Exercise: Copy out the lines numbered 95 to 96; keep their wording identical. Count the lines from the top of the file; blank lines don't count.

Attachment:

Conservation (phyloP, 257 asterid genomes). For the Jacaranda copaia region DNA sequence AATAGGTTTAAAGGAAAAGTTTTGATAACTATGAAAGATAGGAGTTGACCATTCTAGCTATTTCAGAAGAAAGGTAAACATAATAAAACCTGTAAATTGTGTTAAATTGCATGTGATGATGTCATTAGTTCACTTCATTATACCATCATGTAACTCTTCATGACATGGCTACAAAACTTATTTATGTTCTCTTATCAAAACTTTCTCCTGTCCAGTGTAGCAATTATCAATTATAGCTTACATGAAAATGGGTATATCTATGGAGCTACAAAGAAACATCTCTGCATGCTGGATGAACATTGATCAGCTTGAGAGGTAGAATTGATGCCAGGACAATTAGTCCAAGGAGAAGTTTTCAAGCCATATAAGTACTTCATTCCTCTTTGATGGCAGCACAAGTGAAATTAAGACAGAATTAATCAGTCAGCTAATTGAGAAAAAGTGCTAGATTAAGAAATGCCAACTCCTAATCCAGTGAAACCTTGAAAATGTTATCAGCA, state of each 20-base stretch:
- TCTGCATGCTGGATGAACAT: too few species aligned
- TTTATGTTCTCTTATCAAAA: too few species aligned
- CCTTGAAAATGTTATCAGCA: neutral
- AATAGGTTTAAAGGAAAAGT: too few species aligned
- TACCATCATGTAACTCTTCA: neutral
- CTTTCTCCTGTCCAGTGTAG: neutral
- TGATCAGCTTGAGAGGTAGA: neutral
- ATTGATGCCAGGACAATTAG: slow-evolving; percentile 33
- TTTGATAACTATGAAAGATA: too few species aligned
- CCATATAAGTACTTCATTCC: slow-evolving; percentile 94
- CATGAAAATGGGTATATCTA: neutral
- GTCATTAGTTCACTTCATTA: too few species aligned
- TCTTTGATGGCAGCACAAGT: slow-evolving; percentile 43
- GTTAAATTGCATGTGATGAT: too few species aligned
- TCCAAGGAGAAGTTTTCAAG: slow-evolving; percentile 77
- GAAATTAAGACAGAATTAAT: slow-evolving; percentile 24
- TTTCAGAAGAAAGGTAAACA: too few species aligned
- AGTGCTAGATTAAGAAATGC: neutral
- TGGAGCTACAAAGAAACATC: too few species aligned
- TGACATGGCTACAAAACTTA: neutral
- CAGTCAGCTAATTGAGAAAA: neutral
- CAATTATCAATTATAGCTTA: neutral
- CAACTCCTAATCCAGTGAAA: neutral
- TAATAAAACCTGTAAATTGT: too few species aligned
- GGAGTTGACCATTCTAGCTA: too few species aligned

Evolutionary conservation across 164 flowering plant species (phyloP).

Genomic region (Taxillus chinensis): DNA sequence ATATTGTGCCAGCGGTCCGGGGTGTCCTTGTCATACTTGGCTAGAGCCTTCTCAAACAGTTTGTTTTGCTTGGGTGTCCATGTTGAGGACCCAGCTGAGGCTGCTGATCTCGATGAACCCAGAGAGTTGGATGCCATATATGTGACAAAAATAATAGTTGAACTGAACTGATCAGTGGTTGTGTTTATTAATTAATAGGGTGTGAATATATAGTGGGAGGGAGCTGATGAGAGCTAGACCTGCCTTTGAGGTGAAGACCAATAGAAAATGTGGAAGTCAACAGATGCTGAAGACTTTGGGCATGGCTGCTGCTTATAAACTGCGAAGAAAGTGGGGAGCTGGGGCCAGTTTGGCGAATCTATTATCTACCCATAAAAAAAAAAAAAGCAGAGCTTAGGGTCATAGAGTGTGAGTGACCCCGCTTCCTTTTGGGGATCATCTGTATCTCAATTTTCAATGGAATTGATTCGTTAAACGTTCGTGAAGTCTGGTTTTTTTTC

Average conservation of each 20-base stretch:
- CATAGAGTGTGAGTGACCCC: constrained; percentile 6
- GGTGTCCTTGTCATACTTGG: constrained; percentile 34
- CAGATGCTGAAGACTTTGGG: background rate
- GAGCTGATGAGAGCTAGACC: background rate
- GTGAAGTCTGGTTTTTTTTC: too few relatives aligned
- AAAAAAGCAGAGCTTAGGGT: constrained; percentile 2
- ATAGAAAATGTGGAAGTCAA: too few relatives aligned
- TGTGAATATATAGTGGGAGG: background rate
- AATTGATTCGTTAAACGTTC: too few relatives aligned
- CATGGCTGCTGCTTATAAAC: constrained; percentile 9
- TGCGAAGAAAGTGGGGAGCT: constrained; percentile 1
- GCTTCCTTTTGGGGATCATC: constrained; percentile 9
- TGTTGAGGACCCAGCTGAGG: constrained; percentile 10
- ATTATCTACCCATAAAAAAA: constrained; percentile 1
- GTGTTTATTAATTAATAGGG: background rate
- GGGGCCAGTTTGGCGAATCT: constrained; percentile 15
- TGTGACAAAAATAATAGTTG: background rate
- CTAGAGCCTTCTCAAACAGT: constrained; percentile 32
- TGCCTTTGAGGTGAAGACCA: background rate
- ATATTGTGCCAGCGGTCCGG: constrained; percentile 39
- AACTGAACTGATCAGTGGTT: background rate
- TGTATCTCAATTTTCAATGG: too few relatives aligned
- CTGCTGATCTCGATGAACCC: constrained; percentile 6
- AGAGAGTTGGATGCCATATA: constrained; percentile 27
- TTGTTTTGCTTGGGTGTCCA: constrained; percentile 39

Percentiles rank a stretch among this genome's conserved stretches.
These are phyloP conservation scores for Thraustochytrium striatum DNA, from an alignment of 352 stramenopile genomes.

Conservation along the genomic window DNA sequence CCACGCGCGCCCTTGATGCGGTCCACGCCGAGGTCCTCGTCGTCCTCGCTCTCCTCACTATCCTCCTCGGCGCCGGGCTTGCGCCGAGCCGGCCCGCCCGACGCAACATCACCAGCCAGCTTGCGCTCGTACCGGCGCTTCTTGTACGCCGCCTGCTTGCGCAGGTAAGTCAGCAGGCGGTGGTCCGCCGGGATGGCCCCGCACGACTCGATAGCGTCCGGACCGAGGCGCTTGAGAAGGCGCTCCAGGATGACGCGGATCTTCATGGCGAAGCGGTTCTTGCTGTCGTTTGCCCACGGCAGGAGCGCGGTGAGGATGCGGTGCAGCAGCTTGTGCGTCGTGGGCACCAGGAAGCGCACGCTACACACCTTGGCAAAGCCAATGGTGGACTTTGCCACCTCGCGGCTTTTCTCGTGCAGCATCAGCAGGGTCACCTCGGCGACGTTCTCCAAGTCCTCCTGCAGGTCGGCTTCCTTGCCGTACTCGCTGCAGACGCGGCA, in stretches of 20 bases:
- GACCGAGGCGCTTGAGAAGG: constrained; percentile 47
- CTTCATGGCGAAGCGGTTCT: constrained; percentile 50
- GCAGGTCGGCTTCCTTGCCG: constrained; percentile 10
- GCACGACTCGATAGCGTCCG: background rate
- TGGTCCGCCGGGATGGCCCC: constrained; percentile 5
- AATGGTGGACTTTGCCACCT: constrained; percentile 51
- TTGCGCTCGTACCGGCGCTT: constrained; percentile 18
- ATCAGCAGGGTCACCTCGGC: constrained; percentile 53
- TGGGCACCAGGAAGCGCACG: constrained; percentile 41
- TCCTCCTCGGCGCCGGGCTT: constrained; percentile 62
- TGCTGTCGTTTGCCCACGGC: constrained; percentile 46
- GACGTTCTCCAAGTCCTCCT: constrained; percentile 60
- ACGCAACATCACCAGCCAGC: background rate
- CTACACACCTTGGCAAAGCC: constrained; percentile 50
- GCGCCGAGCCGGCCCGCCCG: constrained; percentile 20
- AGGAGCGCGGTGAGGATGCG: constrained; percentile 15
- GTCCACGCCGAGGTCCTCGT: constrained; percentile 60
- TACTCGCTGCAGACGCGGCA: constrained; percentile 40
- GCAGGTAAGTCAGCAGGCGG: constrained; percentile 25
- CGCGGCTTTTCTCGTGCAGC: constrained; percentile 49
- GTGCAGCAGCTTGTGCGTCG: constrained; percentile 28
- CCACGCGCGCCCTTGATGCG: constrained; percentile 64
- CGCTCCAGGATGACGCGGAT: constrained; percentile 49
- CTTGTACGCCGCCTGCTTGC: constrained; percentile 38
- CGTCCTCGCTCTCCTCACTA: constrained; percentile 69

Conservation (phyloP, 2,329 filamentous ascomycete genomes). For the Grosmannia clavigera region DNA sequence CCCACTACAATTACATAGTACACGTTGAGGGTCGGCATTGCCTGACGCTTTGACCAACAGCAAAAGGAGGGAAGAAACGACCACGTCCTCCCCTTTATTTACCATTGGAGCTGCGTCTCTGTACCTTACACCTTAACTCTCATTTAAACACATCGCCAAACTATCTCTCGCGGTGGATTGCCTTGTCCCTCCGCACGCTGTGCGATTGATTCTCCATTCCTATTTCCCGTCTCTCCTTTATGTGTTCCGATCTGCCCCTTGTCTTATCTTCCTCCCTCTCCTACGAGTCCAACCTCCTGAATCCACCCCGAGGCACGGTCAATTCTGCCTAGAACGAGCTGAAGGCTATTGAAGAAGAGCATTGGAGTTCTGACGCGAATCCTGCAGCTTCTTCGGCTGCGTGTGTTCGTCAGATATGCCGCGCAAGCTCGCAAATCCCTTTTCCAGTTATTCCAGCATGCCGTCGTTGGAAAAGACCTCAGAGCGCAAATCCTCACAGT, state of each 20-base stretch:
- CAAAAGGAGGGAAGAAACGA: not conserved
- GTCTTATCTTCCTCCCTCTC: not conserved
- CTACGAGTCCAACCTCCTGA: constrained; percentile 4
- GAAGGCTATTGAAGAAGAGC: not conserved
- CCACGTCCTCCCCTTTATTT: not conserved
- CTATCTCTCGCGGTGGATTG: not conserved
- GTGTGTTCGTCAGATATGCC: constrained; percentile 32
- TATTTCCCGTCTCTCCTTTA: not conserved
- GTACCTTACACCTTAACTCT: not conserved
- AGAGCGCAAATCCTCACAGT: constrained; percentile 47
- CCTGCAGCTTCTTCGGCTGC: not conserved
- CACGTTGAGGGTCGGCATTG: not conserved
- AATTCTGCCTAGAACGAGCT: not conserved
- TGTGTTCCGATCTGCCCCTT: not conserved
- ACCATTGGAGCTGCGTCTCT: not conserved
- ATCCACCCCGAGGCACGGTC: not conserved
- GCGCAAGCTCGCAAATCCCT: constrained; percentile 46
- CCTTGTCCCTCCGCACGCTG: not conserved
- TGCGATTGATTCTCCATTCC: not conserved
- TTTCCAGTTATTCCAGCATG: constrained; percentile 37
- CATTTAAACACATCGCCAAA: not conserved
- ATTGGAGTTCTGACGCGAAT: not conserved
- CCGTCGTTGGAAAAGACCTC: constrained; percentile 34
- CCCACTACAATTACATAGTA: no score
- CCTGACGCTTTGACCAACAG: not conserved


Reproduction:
- CACGTTGAGGGTCGGCATTG: not conserved
- AATTCTGCCTAGAACGAGCT: not conserved